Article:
These awkward 'Star Trek' moments might be its greatest legacy.
A celebration of the little things that make the future 'Star Trek' envisioned such an inspiration to us today, on the show's 50th anniversary.
One of my favorite things about "Star Trek: The Original Series" is how unashamedly awkward and goofy it was.
I don't mean campy, though I do love that about it too. I specifically mean those moments that are just straight up awkward and goofy. Those moments where the characters were supposed to look cool and badass, but — due to a combination of the technology of the time, the low budget, and the use of stage fighting techniques — they ended up looking silly.
Yes, the secondhand embarrassment when watching these scenes is real, and for some people those moments make it impossible to suspend disbelief enough to immerse themselves in the show. But, to me, those are some of the show's most human moments, and one of the things I love most about it.
Like, Kirk thinks he's a badass — and in the world of "Star Trek" he is a badass — but when he fights, he looks like pretty much any normal human would look while trying to be cool in a fight.
And when a mission calls for spontaneous dancing — to defeat a small army of android sexbots using illogic, as it were — dancing may not be Chekov's calling but dammit if he doesn't give it his best.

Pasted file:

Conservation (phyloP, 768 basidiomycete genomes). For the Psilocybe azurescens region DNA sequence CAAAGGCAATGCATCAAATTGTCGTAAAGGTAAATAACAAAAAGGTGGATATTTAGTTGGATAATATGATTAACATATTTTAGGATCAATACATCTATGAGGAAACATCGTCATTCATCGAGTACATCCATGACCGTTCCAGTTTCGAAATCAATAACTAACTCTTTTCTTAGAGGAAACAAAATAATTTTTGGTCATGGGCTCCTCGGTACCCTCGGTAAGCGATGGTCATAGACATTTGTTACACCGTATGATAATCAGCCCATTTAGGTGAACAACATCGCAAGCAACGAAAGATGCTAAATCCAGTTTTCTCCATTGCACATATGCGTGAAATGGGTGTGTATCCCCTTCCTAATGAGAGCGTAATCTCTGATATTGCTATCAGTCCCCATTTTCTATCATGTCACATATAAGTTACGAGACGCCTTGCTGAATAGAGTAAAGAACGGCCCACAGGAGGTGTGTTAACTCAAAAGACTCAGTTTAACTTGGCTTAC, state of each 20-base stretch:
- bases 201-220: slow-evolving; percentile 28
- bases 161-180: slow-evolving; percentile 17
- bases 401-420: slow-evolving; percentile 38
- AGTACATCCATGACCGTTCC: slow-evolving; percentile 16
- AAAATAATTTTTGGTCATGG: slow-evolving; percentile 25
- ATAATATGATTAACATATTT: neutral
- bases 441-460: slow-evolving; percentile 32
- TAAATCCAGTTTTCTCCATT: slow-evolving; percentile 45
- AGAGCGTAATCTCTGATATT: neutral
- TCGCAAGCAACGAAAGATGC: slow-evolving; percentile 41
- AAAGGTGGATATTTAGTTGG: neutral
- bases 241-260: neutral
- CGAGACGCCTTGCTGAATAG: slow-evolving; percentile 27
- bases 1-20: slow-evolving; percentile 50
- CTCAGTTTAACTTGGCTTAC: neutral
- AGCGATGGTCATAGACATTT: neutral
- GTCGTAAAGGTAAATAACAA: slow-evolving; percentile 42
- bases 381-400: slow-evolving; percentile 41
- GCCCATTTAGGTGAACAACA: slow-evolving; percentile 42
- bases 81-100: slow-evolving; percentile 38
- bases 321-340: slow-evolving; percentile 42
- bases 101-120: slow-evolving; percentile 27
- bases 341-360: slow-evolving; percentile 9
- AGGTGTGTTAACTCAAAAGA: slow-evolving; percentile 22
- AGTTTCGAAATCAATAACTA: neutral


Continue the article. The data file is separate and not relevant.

When McCoy finds himself in a gladiator game, he doesn't suddenly and miraculously become a master swordsman through the magic of TV editing. He just does his best!
In "Star Trek," when something urgent happens, there's NO TIME FOR COOL RUNNING. You just gotta haul ass. Like Spock.
And when you gotta get from point A to point B without being seen, sure, there's probably a way to make it look cool, but you know what? In real life, it'd be hella awkward too.
These awkward/goofy moments weren't always deliberate, but they make "Star Trek" feel more real.
A highly produced, crisply edited version of "Star Trek" would make these scenes look cool, coordinated, and well-choreographed. There would be more close-up shots, edits would cut on the action, and McCoy would be as skilled with a sword as he is with a hypo.
But I like these moments of awkwardness. Human beings are nothing if not generally awkward, and I find it incredibly reassuring to think that even in the 23rd century, there's no graceful way to get shot in the face with happiness pollen by an alien flower.
Capt. Kirk never seems more human than when he's fighting the Gorn. It's awkward af, but I love it. If you found yourself being forced to build a makeshift cannon while simultaneously fighting a lizard monster in the desert heat and wearing polyester pants, you'd be about this graceful too.
And if you ever found yourself trapped in a real-life Halloween house, being chased by a creature that is clearly a giant house cat (that also sometimes takes the form of a human woman, but is actually an insect-slash-bird-looking alien) while carrying a magic wand and jumping on a makeshift trampoline, yeah you'd wish you were anywhere near as graceful as Kirk is here. And he's not graceful at all.